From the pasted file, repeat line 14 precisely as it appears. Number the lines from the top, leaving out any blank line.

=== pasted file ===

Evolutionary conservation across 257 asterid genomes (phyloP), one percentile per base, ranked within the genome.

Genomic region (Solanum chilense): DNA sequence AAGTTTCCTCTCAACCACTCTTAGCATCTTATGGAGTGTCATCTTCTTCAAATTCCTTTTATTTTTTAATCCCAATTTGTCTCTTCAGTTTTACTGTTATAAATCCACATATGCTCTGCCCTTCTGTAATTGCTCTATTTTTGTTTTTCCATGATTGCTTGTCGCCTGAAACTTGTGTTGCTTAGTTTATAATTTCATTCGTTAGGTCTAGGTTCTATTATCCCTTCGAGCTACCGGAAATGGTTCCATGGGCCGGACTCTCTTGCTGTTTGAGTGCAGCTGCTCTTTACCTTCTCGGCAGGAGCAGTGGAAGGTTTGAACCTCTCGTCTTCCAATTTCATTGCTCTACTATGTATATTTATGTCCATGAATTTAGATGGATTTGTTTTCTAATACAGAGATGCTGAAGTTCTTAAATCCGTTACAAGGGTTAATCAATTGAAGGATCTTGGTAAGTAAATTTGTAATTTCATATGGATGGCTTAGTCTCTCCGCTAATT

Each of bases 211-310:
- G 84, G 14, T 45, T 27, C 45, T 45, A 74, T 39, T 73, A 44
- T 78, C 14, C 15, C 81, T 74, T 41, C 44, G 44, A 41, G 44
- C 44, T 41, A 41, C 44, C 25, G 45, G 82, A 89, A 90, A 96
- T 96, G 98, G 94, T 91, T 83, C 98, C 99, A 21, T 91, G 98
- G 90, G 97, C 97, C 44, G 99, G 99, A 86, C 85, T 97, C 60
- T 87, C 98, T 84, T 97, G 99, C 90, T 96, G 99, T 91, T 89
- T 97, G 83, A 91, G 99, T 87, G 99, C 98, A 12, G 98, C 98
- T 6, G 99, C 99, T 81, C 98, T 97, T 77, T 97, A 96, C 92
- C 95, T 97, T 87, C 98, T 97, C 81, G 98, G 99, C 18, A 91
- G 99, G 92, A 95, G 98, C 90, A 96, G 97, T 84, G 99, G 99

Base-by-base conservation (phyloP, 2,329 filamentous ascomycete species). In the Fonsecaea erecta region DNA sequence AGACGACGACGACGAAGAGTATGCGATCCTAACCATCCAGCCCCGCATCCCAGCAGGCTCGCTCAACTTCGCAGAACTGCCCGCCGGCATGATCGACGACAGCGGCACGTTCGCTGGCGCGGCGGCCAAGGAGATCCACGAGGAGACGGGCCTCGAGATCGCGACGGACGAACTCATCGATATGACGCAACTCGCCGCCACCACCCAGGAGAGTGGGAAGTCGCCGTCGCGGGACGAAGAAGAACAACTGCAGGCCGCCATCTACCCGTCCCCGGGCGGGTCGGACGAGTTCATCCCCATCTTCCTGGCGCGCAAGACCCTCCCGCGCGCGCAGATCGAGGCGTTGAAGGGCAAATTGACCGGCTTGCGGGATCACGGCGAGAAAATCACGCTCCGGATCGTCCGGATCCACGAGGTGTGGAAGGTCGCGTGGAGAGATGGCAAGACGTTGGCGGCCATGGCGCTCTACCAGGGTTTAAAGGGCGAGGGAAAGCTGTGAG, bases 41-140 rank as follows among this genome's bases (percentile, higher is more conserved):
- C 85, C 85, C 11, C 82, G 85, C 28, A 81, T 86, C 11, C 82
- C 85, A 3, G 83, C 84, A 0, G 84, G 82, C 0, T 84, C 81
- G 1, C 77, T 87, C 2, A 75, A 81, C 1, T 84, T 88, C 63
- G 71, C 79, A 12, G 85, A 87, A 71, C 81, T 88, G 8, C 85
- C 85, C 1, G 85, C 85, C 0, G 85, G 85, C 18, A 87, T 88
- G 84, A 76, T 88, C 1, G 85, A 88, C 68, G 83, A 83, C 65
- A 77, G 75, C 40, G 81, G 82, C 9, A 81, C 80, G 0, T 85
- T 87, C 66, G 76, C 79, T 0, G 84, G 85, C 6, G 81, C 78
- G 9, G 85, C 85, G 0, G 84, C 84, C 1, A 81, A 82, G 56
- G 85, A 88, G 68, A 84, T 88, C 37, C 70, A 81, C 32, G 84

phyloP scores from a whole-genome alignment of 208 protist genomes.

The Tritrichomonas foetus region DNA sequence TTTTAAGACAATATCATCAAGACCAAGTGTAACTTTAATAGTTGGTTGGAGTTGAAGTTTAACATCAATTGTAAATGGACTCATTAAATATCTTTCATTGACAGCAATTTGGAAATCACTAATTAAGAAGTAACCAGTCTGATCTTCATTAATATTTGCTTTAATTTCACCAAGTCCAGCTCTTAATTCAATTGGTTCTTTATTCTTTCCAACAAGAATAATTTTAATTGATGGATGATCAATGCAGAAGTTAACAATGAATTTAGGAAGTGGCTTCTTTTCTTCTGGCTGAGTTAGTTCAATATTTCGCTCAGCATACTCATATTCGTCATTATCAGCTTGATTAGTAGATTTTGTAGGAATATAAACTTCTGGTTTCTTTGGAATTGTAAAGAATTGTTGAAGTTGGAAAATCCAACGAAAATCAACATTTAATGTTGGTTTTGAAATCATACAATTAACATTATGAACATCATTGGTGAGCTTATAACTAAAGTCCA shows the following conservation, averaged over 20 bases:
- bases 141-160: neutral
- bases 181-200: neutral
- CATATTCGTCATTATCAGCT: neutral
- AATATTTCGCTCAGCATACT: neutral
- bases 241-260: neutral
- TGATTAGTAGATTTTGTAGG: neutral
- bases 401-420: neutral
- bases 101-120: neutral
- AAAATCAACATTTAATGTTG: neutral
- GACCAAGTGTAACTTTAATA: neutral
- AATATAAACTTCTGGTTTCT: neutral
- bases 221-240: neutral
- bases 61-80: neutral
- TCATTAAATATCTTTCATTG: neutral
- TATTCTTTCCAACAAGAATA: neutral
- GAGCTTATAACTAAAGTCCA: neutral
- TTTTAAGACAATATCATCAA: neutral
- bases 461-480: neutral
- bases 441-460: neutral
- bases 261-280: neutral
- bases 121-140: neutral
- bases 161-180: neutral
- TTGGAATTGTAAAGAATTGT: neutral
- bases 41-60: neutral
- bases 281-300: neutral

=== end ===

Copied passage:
Base-by-base conservation (phyloP, 2,329 filamentous ascomycete species). In the Fonsecaea erecta region DNA sequence AGACGACGACGACGAAGAGTATGCGATCCTAACCATCCAGCCCCGCATCCCAGCAGGCTCGCTCAACTTCGCAGAACTGCCCGCCGGCATGATCGACGACAGCGGCACGTTCGCTGGCGCGGCGGCCAAGGAGATCCACGAGGAGACGGGCCTCGAGATCGCGACGGACGAACTCATCGATATGACGCAACTCGCCGCCACCACCCAGGAGAGTGGGAAGTCGCCGTCGCGGGACGAAGAAGAACAACTGCAGGCCGCCATCTACCCGTCCCCGGGCGGGTCGGACGAGTTCATCCCCATCTTCCTGGCGCGCAAGACCCTCCCGCGCGCGCAGATCGAGGCGTTGAAGGGCAAATTGACCGGCTTGCGGGATCACGGCGAGAAAATCACGCTCCGGATCGTCCGGATCCACGAGGTGTGGAAGGTCGCGTGGAGAGATGGCAAGACGTTGGCGGCCATGGCGCTCTACCAGGGTTTAAAGGGCGAGGGAAAGCTGTGAG, bases 41-140 rank as follows among this genome's bases (percentile, higher is more conserved):